Roche Puerto Rico plant to close next year
Economic Development: Gov’t will help workers throughout transition process
SAN JUAN — Economic Development Secretary Manuel Laboy announced Thursday that he activated the agency’s resources to help Roche Holding Puerto Rico workers during the “transitional labor process” as well as finding a new tenant for the facilities in the southern coastal town of Ponce. The pharmaceutical company announced it will close its Puerto Rico plant next year.
“We are very sorry about this news, as Roche has an almost 50-year track record in Puerto Rico,” Laboy said in a media release. “Although the closure will be carried out gradually and is expected to culminate in the third quarter of next year, our Labor Development Program [PDL by its Spanish initials] staff is in talks with the company to coordinate the Economic Development & Commerce Department’s [DDEC by its Spanish initials] State Unit for Displaced Workers and Employers [UETDP by its Spanish initials] services, to guide approximately 200 workers in the transition process in search of new job opportunities.”
Laboy further noted that even with the past years’ challenges, the island’s manufacturing sector has remained strong, thanks to multiple expansions that have been announced since 2017, and the arrival of several companies on the island.
“In December 2019, employment in this sector reached 75,300, the highest figure since 2014,” Laboy said.
“On the other hand, and despite the Covid-19 crisis, we anticipate that Puerto Rico will continue on the path of growth in manufacturing, bio-pharmaceuticals, and medical and aerospace devices, both for expansions that we are supporting, as well as the arrival of new companies that have already shown interest in investing on the island, thanks to the support of the federal government and the worked carried out by Invest Puerto Rico,” he said, referring to the island’s public-private economic development partnership.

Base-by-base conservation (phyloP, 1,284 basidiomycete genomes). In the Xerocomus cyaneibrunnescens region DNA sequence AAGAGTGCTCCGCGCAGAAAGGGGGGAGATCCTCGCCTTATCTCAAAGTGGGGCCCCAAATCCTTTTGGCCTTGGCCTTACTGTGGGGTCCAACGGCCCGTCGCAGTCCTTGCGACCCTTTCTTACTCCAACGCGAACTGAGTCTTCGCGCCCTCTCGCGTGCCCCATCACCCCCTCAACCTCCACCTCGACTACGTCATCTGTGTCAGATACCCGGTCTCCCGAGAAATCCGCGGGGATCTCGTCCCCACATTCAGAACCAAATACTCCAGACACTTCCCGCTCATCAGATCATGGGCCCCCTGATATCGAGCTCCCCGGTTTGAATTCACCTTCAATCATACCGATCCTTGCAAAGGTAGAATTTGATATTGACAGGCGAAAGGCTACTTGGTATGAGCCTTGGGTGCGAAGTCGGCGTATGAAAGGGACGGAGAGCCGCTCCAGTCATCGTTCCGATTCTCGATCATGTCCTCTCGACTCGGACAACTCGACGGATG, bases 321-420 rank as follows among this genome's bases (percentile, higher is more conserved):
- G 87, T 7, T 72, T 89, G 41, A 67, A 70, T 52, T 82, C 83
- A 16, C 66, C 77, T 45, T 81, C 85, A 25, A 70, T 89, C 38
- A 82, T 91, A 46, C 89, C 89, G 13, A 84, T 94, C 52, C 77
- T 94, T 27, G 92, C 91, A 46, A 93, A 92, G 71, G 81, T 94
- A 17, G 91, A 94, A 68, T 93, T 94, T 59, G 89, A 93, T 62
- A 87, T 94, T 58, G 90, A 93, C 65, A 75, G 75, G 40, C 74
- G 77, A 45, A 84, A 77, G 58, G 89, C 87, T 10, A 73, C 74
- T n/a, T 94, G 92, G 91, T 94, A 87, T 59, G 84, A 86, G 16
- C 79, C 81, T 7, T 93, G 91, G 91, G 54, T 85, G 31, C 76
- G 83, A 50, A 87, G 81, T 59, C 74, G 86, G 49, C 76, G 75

He further noted that the government’s commitment is to continue these efforts and achieve an uptick in several economic sectors that have been impacted by the pandemic. Laboy stressed that after last week’s visit by White House officials, interest has already been expressed by several investors to settle on the island.
According to Edna Jiménez, general manager of operations in Ponce, where glucose test strips are manufactured, after a thorough evaluation the decision was made according to the market’s need to streamline operations and optimize global manufacturing, from three to two plants. Production will be transferred to existing manufacturing plants in Indianapolis and Mannheim, Germany.
“We are very grateful to our team and appreciate the achievements made at our plant in Ponce, which has supported the manufacture of Roche Diabetes Care blood glucose measurement test strips for nearly five decades,” Jiménez said in the release. “We are committed to supporting all employees during the transition phase, as well as helping them find a new job. To this end, we look forward to working closely with the DDEC and other relevant stakeholders in Puerto Rico.”
Laboy noted that the DDEC will have a direct and regular dialogue, both with local management as well as with corporate officials.
“While we understand the corporation’s reasons for consolidating the manufacture of test strips for glucose measurement in Indianapolis and Mannheim, Germany, the truth is that Puerto Rico has the qualities to ensure that other products and/or technologies can be manufactured on our island competitively. We will make the necessary arrangements to explore this possibility,” Laboy concluded.
Read Invest Puerto Rico CEO Rodrick T. Miller’s column in www.worldfinance.com.